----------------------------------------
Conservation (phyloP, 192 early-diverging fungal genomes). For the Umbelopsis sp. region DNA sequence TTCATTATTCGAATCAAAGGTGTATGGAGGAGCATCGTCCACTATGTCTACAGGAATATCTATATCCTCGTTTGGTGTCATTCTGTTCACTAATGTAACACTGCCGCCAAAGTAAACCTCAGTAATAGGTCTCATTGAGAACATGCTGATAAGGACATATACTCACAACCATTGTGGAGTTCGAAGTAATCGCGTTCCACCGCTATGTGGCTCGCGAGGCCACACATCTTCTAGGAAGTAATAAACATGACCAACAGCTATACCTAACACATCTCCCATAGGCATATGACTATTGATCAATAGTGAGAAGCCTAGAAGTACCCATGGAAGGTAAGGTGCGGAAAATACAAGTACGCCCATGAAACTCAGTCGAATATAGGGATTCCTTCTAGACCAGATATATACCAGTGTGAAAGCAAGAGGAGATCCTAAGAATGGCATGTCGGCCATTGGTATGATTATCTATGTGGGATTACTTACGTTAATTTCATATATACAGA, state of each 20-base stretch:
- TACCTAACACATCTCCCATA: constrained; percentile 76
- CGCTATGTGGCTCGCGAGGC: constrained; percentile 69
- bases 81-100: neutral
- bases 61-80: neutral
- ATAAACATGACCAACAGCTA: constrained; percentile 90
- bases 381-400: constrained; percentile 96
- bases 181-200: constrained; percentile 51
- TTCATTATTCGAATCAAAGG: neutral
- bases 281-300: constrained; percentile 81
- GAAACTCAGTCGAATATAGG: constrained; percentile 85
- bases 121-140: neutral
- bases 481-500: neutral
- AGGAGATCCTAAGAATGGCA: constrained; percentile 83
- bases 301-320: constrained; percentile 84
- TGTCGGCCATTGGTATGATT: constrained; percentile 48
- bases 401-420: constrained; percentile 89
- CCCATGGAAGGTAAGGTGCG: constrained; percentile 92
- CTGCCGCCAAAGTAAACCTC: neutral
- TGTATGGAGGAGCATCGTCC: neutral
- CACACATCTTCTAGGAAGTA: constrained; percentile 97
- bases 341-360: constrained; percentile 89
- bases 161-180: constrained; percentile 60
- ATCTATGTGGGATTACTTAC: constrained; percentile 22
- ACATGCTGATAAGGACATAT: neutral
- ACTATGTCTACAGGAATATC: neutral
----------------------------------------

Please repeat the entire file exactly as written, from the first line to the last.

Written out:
Conservation (phyloP, 192 early-diverging fungal genomes). For the Umbelopsis sp. region DNA sequence TTCATTATTCGAATCAAAGGTGTATGGAGGAGCATCGTCCACTATGTCTACAGGAATATCTATATCCTCGTTTGGTGTCATTCTGTTCACTAATGTAACACTGCCGCCAAAGTAAACCTCAGTAATAGGTCTCATTGAGAACATGCTGATAAGGACATATACTCACAACCATTGTGGAGTTCGAAGTAATCGCGTTCCACCGCTATGTGGCTCGCGAGGCCACACATCTTCTAGGAAGTAATAAACATGACCAACAGCTATACCTAACACATCTCCCATAGGCATATGACTATTGATCAATAGTGAGAAGCCTAGAAGTACCCATGGAAGGTAAGGTGCGGAAAATACAAGTACGCCCATGAAACTCAGTCGAATATAGGGATTCCTTCTAGACCAGATATATACCAGTGTGAAAGCAAGAGGAGATCCTAAGAATGGCATGTCGGCCATTGGTATGATTATCTATGTGGGATTACTTACGTTAATTTCATATATACAGA, state of each 20-base stretch:
- TACCTAACACATCTCCCATA: constrained; percentile 76
- CGCTATGTGGCTCGCGAGGC: constrained; percentile 69
- bases 81-100: neutral
- bases 61-80: neutral
- ATAAACATGACCAACAGCTA: constrained; percentile 90
- bases 381-400: constrained; percentile 96
- bases 181-200: constrained; percentile 51
- TTCATTATTCGAATCAAAGG: neutral
- bases 281-300: constrained; percentile 81
- GAAACTCAGTCGAATATAGG: constrained; percentile 85
- bases 121-140: neutral
- bases 481-500: neutral
- AGGAGATCCTAAGAATGGCA: constrained; percentile 83
- bases 301-320: constrained; percentile 84
- TGTCGGCCATTGGTATGATT: constrained; percentile 48
- bases 401-420: constrained; percentile 89
- CCCATGGAAGGTAAGGTGCG: constrained; percentile 92
- CTGCCGCCAAAGTAAACCTC: neutral
- TGTATGGAGGAGCATCGTCC: neutral
- CACACATCTTCTAGGAAGTA: constrained; percentile 97
- bases 341-360: constrained; percentile 89
- bases 161-180: constrained; percentile 60
- ATCTATGTGGGATTACTTAC: constrained; percentile 22
- ACATGCTGATAAGGACATAT: neutral
- ACTATGTCTACAGGAATATC: neutral